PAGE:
Cowboys sort through roles for receivers without Dez Bryant
Offensive coordinator Scott Linehan said it’s more “when” than “if.”
“Right now, you guys have probably noticed, we’re moving guys around a lot,” Linehan said about a week into training camp in California. “That’s a positive, especially early and now. But the thing that’s gotta be improved upon is OK, when it gets down to crunch time, this is the guy, he’s a go-to player in this route or this play.”
“We’re making strides. But we’ve got to make strides here quickly,” he said.
The Cowboys don’t have a so-called No. 1 receiver after dumping Bryant, the franchise leader in touchdown receptions, in a cost-cutting move during the offseason. Cole Beasley, with 53 fewer career TDs (20), is the Dallas dean in a mix of holdovers, newcomers and rookies that lacks anyone even close to the pedigree of Bryant.
Before skipping a couple of practices with a mild leg issue, the 6-foot-1 Hurns was with the diminutive pair of fellow newcomer Tavon Austin and Beasley in three-receiver sets with the first team. Austin and Beasley, both listed at 5-8, are on the field a lot together.
“I’d rather see it as two fast, quick guys,” receivers coach Sanjay Lal said when asked about two small guys on the field at the same time. “Yes, an advantage I think.”
Hurns spent most of his four seasons with Jacksonville as an inside receiver but said his best year — the only 1,000-yard season among the dozen receivers the Cowboys brought to camp — came when he spent more time outside.
Austin, acquired in a trade with the Los Angeles Rams after five disappointing seasons as the eighth overall pick in 2013, had at least as many carries as catches three times in those five years. So there’s little question he will move around in formations. But he probably won’t be the only one moving around.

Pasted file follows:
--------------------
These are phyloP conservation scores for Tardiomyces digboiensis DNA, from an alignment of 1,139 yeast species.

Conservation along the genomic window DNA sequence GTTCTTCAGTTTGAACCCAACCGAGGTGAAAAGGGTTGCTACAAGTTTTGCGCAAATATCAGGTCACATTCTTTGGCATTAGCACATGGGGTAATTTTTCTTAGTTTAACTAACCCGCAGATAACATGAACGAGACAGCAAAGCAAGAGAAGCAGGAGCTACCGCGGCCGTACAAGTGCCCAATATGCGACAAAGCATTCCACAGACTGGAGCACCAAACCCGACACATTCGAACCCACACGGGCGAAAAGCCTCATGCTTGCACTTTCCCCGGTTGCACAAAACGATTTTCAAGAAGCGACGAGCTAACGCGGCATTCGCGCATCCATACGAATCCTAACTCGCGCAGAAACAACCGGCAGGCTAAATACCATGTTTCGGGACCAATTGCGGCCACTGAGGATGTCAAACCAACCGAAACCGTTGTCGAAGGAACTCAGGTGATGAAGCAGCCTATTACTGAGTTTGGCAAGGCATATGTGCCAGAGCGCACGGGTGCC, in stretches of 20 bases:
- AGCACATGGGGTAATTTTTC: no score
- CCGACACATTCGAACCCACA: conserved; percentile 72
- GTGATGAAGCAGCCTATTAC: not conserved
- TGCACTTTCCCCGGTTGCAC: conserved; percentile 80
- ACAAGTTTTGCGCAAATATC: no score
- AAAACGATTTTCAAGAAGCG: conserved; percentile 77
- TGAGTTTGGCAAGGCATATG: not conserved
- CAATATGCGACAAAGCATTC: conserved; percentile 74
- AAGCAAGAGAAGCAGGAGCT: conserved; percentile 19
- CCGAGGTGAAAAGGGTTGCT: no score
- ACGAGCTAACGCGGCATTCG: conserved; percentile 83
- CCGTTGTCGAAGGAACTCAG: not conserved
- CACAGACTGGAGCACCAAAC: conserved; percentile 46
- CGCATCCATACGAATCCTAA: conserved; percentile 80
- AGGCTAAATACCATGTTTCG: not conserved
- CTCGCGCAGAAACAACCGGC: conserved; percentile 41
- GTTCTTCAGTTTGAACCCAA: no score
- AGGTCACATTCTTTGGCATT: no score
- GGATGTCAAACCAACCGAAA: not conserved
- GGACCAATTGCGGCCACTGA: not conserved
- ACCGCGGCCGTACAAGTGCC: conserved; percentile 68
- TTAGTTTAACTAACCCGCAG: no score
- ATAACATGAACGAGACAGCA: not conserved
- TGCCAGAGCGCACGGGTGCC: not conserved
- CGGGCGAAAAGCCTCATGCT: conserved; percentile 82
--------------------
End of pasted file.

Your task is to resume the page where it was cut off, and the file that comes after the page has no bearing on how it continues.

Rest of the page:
“The main thing for us, everybody needs to know all three positions and get comfortable at what you’ve got to do,” Hurns said. “Right now, no one has like a set position where you’re just inside or just outside.”
And Beasley tends to think it doesn’t matter.
“You’re still getting open and catching balls,” he said. “It’s about production, whether it’s from the inside or outside. Wes Welker led the league in receiving as a slot receiver. We’ve got tons of guys who can do both. If you’re a receiver, you’re playing all of them.”
Michael Gallup, the first receiver drafted by Dallas post-Bryant as a third-rounder, is the rookie most likely to get significant playing time. Sixth-round pick Cedrick Wilson is probably out for the season with a shoulder injury sustained on the first day in pads at camp.
The receiver best built for the outside is the easiest one to forget: 6-2, 210-pound Terrance Williams, Dallas’ third-round choice five years ago. After breaking his foot in January, the former Dallas high school player was arrested for public intoxication in May coming off the first season of his career without a touchdown.
Having recently settled all the claims with police in the Dallas suburb of Frisco, where the Cowboys have their headquarters, Williams is quietly trying to work his way into the rotation. Williams, who isn’t talking to reporters during camp, has been getting first-team work after starting out with the second group at camp.
“He’s worked really hard to come back from the injury,” coach Jason Garrett said. “He has been limited the whole time. We anticipated that. Hasn’t hit any roadblocks where he’s going backward.”
Williams isn’t alone in switching spots on the depth chart. The Cowboys have been doing that since the start of the offseason. And it’s not out of the question that it could continue into the regular season.
“That’s the one thing I like about the whole situation,” Austin said. “I don’t care who the one, two or three receiver is. The more people we’ve got, the faster we are.”
With the retirement of 15-year tight end Jason Witten, the Cowboys don’t have a pass-catcher in his 30s. The oldest — by two months over Beasley — is another newcomer in journeyman Deonte Thompson. From Linehan’s point of view, it’s a young group.
“Every day we’re learning something about our guys,” Linehan said. “Finding the balance is out here and the proof’s in what you’re able to do and how you’re able to perform when you’ve got a matchup and you’ve got to win that matchup. We’re finding who those guys are right now.”
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